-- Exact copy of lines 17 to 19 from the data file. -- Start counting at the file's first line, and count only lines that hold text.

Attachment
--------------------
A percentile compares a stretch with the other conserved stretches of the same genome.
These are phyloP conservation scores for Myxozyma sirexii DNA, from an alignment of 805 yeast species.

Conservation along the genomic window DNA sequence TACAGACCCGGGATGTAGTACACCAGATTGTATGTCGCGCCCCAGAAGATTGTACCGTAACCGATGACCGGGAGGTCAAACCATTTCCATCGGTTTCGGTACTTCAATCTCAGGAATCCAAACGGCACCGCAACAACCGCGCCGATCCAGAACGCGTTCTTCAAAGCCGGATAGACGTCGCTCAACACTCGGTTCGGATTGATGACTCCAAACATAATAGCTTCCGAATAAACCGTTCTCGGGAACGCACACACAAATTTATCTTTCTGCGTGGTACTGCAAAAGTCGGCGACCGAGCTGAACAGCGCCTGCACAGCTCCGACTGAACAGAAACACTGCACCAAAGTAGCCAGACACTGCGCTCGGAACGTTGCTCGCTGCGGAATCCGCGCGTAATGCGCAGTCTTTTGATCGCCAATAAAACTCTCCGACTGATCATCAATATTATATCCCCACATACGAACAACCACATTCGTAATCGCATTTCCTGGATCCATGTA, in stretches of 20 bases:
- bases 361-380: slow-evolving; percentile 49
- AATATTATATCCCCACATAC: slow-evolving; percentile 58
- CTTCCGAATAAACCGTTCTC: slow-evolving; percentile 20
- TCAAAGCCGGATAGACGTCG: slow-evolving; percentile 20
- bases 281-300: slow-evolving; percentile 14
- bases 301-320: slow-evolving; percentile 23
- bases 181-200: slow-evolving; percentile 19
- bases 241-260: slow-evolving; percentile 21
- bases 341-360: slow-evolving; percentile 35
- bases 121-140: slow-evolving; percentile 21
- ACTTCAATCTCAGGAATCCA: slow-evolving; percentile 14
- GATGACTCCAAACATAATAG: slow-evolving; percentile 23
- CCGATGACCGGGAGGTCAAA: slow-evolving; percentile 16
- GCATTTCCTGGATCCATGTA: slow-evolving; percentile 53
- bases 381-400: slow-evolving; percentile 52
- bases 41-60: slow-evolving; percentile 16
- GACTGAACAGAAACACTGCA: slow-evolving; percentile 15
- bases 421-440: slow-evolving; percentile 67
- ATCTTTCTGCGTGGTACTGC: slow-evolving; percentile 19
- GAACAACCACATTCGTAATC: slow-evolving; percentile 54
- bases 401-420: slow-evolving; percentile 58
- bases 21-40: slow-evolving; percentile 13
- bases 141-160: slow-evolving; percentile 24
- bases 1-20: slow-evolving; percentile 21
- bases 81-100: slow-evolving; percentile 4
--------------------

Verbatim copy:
- GCATTTCCTGGATCCATGTA: slow-evolving; percentile 53
- bases 381-400: slow-evolving; percentile 52
- bases 41-60: slow-evolving; percentile 16